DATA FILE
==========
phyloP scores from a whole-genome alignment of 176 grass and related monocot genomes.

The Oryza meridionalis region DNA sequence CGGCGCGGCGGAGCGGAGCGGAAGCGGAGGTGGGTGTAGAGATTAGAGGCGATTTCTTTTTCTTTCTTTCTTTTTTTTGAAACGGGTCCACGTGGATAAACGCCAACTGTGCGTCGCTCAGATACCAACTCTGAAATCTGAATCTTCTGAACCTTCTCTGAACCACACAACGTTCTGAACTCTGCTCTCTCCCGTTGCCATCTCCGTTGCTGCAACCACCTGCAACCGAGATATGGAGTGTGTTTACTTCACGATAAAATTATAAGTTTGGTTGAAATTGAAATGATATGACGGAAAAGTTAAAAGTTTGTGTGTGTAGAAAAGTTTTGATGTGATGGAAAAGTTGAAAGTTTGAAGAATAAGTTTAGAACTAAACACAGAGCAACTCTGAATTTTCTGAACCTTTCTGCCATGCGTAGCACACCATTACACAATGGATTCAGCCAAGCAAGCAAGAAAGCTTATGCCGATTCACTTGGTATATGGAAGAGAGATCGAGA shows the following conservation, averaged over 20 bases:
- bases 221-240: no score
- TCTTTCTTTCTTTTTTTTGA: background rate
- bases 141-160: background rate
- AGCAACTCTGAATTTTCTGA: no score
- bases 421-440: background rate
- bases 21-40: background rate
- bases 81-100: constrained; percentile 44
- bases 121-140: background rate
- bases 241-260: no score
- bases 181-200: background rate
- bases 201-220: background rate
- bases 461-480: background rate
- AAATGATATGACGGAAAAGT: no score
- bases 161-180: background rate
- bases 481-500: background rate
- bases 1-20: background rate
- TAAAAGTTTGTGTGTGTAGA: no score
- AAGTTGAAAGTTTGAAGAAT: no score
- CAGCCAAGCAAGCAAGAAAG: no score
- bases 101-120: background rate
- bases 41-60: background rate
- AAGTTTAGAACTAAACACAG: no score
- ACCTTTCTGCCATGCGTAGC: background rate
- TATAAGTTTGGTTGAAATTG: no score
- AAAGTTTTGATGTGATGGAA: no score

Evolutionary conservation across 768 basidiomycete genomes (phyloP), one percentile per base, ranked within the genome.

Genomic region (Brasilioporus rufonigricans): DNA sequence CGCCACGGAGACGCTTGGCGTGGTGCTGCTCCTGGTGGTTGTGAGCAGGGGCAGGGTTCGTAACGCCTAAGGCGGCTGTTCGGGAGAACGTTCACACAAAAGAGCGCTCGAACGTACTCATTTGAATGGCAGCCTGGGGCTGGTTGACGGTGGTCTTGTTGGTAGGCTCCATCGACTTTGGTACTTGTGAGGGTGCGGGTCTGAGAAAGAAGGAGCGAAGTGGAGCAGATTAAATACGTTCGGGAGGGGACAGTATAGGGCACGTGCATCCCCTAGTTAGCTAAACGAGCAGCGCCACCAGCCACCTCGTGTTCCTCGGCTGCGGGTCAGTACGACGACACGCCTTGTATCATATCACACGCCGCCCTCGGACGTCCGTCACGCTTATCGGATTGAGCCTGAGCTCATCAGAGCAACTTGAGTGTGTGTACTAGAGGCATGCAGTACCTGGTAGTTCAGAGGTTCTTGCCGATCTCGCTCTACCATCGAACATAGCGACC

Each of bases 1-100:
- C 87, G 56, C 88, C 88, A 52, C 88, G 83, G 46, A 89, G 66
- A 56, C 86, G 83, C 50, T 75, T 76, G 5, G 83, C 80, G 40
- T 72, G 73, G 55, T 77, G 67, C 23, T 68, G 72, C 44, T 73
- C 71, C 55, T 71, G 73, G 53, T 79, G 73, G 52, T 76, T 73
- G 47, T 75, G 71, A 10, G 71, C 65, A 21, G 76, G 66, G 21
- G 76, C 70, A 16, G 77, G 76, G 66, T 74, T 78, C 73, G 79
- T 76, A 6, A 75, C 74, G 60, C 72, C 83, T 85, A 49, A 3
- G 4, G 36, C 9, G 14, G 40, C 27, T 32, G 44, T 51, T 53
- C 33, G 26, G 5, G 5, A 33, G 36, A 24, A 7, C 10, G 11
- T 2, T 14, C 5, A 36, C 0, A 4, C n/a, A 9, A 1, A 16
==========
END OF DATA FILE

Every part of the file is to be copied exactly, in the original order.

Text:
phyloP scores from a whole-genome alignment of 176 grass and related monocot genomes.

The Oryza meridionalis region DNA sequence CGGCGCGGCGGAGCGGAGCGGAAGCGGAGGTGGGTGTAGAGATTAGAGGCGATTTCTTTTTCTTTCTTTCTTTTTTTTGAAACGGGTCCACGTGGATAAACGCCAACTGTGCGTCGCTCAGATACCAACTCTGAAATCTGAATCTTCTGAACCTTCTCTGAACCACACAACGTTCTGAACTCTGCTCTCTCCCGTTGCCATCTCCGTTGCTGCAACCACCTGCAACCGAGATATGGAGTGTGTTTACTTCACGATAAAATTATAAGTTTGGTTGAAATTGAAATGATATGACGGAAAAGTTAAAAGTTTGTGTGTGTAGAAAAGTTTTGATGTGATGGAAAAGTTGAAAGTTTGAAGAATAAGTTTAGAACTAAACACAGAGCAACTCTGAATTTTCTGAACCTTTCTGCCATGCGTAGCACACCATTACACAATGGATTCAGCCAAGCAAGCAAGAAAGCTTATGCCGATTCACTTGGTATATGGAAGAGAGATCGAGA shows the following conservation, averaged over 20 bases:
- bases 221-240: no score
- TCTTTCTTTCTTTTTTTTGA: background rate
- bases 141-160: background rate
- AGCAACTCTGAATTTTCTGA: no score
- bases 421-440: background rate
- bases 21-40: background rate
- bases 81-100: constrained; percentile 44
- bases 121-140: background rate
- bases 241-260: no score
- bases 181-200: background rate
- bases 201-220: background rate
- bases 461-480: background rate
- AAATGATATGACGGAAAAGT: no score
- bases 161-180: background rate
- bases 481-500: background rate
- bases 1-20: background rate
- TAAAAGTTTGTGTGTGTAGA: no score
- AAGTTGAAAGTTTGAAGAAT: no score
- CAGCCAAGCAAGCAAGAAAG: no score
- bases 101-120: background rate
- bases 41-60: background rate
- AAGTTTAGAACTAAACACAG: no score
- ACCTTTCTGCCATGCGTAGC: background rate
- TATAAGTTTGGTTGAAATTG: no score
- AAAGTTTTGATGTGATGGAA: no score

Evolutionary conservation across 768 basidiomycete genomes (phyloP), one percentile per base, ranked within the genome.

Genomic region (Brasilioporus rufonigricans): DNA sequence CGCCACGGAGACGCTTGGCGTGGTGCTGCTCCTGGTGGTTGTGAGCAGGGGCAGGGTTCGTAACGCCTAAGGCGGCTGTTCGGGAGAACGTTCACACAAAAGAGCGCTCGAACGTACTCATTTGAATGGCAGCCTGGGGCTGGTTGACGGTGGTCTTGTTGGTAGGCTCCATCGACTTTGGTACTTGTGAGGGTGCGGGTCTGAGAAAGAAGGAGCGAAGTGGAGCAGATTAAATACGTTCGGGAGGGGACAGTATAGGGCACGTGCATCCCCTAGTTAGCTAAACGAGCAGCGCCACCAGCCACCTCGTGTTCCTCGGCTGCGGGTCAGTACGACGACACGCCTTGTATCATATCACACGCCGCCCTCGGACGTCCGTCACGCTTATCGGATTGAGCCTGAGCTCATCAGAGCAACTTGAGTGTGTGTACTAGAGGCATGCAGTACCTGGTAGTTCAGAGGTTCTTGCCGATCTCGCTCTACCATCGAACATAGCGACC

Each of bases 1-100:
- C 87, G 56, C 88, C 88, A 52, C 88, G 83, G 46, A 89, G 66
- A 56, C 86, G 83, C 50, T 75, T 76, G 5, G 83, C 80, G 40
- T 72, G 73, G 55, T 77, G 67, C 23, T 68, G 72, C 44, T 73
- C 71, C 55, T 71, G 73, G 53, T 79, G 73, G 52, T 76, T 73
- G 47, T 75, G 71, A 10, G 71, C 65, A 21, G 76, G 66, G 21
- G 76, C 70, A 16, G 77, G 76, G 66, T 74, T 78, C 73, G 79
- T 76, A 6, A 75, C 74, G 60, C 72, C 83, T 85, A 49, A 3
- G 4, G 36, C 9, G 14, G 40, C 27, T 32, G 44, T 51, T 53
- C 33, G 26, G 5, G 5, A 33, G 36, A 24, A 7, C 10, G 11
- T 2, T 14, C 5, A 36, C 0, A 4, C n/a, A 9, A 1, A 16